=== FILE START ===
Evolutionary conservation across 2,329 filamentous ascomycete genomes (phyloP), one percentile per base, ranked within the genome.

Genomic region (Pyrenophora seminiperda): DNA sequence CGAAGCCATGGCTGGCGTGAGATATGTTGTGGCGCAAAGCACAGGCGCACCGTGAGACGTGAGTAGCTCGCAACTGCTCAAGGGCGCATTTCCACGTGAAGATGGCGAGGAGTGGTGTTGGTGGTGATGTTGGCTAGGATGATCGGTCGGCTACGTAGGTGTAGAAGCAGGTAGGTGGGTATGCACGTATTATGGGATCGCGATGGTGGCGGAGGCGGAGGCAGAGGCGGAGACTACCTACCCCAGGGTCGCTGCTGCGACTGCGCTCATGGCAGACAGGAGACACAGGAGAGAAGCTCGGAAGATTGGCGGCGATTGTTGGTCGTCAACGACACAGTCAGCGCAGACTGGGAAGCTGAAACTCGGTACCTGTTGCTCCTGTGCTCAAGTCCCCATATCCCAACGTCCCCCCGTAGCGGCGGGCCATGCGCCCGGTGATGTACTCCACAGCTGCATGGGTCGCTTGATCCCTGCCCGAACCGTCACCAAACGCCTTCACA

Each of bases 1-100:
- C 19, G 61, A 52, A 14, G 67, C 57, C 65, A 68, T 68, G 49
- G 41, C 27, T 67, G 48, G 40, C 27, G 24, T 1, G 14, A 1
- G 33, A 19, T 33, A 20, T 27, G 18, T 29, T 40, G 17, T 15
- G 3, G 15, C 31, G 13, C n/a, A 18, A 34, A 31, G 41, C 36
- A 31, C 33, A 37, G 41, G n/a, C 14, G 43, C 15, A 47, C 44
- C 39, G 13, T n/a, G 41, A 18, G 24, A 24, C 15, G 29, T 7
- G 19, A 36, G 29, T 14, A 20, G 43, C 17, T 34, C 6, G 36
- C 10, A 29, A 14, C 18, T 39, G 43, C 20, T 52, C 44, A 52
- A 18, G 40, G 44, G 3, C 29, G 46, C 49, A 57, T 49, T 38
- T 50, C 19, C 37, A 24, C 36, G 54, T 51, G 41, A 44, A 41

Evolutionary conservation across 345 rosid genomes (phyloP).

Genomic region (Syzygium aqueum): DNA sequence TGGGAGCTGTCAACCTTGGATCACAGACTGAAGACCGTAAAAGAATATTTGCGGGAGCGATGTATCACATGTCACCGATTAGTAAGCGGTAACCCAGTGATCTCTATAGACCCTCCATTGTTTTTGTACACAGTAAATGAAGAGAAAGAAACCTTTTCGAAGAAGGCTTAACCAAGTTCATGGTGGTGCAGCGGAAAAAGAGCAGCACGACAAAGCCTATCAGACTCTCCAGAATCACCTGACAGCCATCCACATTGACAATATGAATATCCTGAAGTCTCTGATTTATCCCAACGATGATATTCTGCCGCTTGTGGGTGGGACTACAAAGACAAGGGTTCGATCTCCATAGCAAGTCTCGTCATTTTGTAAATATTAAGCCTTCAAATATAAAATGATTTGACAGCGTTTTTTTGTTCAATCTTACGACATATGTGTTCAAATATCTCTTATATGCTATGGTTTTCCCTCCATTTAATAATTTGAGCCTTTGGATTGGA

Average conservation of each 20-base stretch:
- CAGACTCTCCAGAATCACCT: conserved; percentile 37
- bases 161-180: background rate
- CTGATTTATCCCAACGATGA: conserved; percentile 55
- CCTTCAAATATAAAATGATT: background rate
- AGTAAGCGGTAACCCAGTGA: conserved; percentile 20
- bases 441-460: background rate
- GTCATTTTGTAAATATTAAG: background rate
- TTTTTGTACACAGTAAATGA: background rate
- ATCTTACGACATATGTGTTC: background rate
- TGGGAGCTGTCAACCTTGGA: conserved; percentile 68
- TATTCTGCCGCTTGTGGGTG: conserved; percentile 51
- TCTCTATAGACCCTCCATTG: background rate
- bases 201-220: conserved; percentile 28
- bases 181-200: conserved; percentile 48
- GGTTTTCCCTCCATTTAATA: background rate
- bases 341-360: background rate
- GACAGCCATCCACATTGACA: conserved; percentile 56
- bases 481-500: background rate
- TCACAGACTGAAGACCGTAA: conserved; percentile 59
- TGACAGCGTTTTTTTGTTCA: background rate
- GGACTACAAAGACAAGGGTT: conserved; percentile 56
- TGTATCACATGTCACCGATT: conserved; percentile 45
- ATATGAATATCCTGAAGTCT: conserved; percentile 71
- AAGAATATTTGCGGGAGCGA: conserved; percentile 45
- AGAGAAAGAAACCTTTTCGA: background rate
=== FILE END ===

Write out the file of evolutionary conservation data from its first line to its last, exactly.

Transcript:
Evolutionary conservation across 2,329 filamentous ascomycete genomes (phyloP), one percentile per base, ranked within the genome.

Genomic region (Pyrenophora seminiperda): DNA sequence CGAAGCCATGGCTGGCGTGAGATATGTTGTGGCGCAAAGCACAGGCGCACCGTGAGACGTGAGTAGCTCGCAACTGCTCAAGGGCGCATTTCCACGTGAAGATGGCGAGGAGTGGTGTTGGTGGTGATGTTGGCTAGGATGATCGGTCGGCTACGTAGGTGTAGAAGCAGGTAGGTGGGTATGCACGTATTATGGGATCGCGATGGTGGCGGAGGCGGAGGCAGAGGCGGAGACTACCTACCCCAGGGTCGCTGCTGCGACTGCGCTCATGGCAGACAGGAGACACAGGAGAGAAGCTCGGAAGATTGGCGGCGATTGTTGGTCGTCAACGACACAGTCAGCGCAGACTGGGAAGCTGAAACTCGGTACCTGTTGCTCCTGTGCTCAAGTCCCCATATCCCAACGTCCCCCCGTAGCGGCGGGCCATGCGCCCGGTGATGTACTCCACAGCTGCATGGGTCGCTTGATCCCTGCCCGAACCGTCACCAAACGCCTTCACA

Each of bases 1-100:
- C 19, G 61, A 52, A 14, G 67, C 57, C 65, A 68, T 68, G 49
- G 41, C 27, T 67, G 48, G 40, C 27, G 24, T 1, G 14, A 1
- G 33, A 19, T 33, A 20, T 27, G 18, T 29, T 40, G 17, T 15
- G 3, G 15, C 31, G 13, C n/a, A 18, A 34, A 31, G 41, C 36
- A 31, C 33, A 37, G 41, G n/a, C 14, G 43, C 15, A 47, C 44
- C 39, G 13, T n/a, G 41, A 18, G 24, A 24, C 15, G 29, T 7
- G 19, A 36, G 29, T 14, A 20, G 43, C 17, T 34, C 6, G 36
- C 10, A 29, A 14, C 18, T 39, G 43, C 20, T 52, C 44, A 52
- A 18, G 40, G 44, G 3, C 29, G 46, C 49, A 57, T 49, T 38
- T 50, C 19, C 37, A 24, C 36, G 54, T 51, G 41, A 44, A 41

Evolutionary conservation across 345 rosid genomes (phyloP).

Genomic region (Syzygium aqueum): DNA sequence TGGGAGCTGTCAACCTTGGATCACAGACTGAAGACCGTAAAAGAATATTTGCGGGAGCGATGTATCACATGTCACCGATTAGTAAGCGGTAACCCAGTGATCTCTATAGACCCTCCATTGTTTTTGTACACAGTAAATGAAGAGAAAGAAACCTTTTCGAAGAAGGCTTAACCAAGTTCATGGTGGTGCAGCGGAAAAAGAGCAGCACGACAAAGCCTATCAGACTCTCCAGAATCACCTGACAGCCATCCACATTGACAATATGAATATCCTGAAGTCTCTGATTTATCCCAACGATGATATTCTGCCGCTTGTGGGTGGGACTACAAAGACAAGGGTTCGATCTCCATAGCAAGTCTCGTCATTTTGTAAATATTAAGCCTTCAAATATAAAATGATTTGACAGCGTTTTTTTGTTCAATCTTACGACATATGTGTTCAAATATCTCTTATATGCTATGGTTTTCCCTCCATTTAATAATTTGAGCCTTTGGATTGGA

Average conservation of each 20-base stretch:
- CAGACTCTCCAGAATCACCT: conserved; percentile 37
- bases 161-180: background rate
- CTGATTTATCCCAACGATGA: conserved; percentile 55
- CCTTCAAATATAAAATGATT: background rate
- AGTAAGCGGTAACCCAGTGA: conserved; percentile 20
- bases 441-460: background rate
- GTCATTTTGTAAATATTAAG: background rate
- TTTTTGTACACAGTAAATGA: background rate
- ATCTTACGACATATGTGTTC: background rate
- TGGGAGCTGTCAACCTTGGA: conserved; percentile 68
- TATTCTGCCGCTTGTGGGTG: conserved; percentile 51
- TCTCTATAGACCCTCCATTG: background rate
- bases 201-220: conserved; percentile 28
- bases 181-200: conserved; percentile 48
- GGTTTTCCCTCCATTTAATA: background rate
- bases 341-360: background rate
- GACAGCCATCCACATTGACA: conserved; percentile 56
- bases 481-500: background rate
- TCACAGACTGAAGACCGTAA: conserved; percentile 59
- TGACAGCGTTTTTTTGTTCA: background rate
- GGACTACAAAGACAAGGGTT: conserved; percentile 56
- TGTATCACATGTCACCGATT: conserved; percentile 45
- ATATGAATATCCTGAAGTCT: conserved; percentile 71
- AAGAATATTTGCGGGAGCGA: conserved; percentile 45
- AGAGAAAGAAACCTTTTCGA: background rate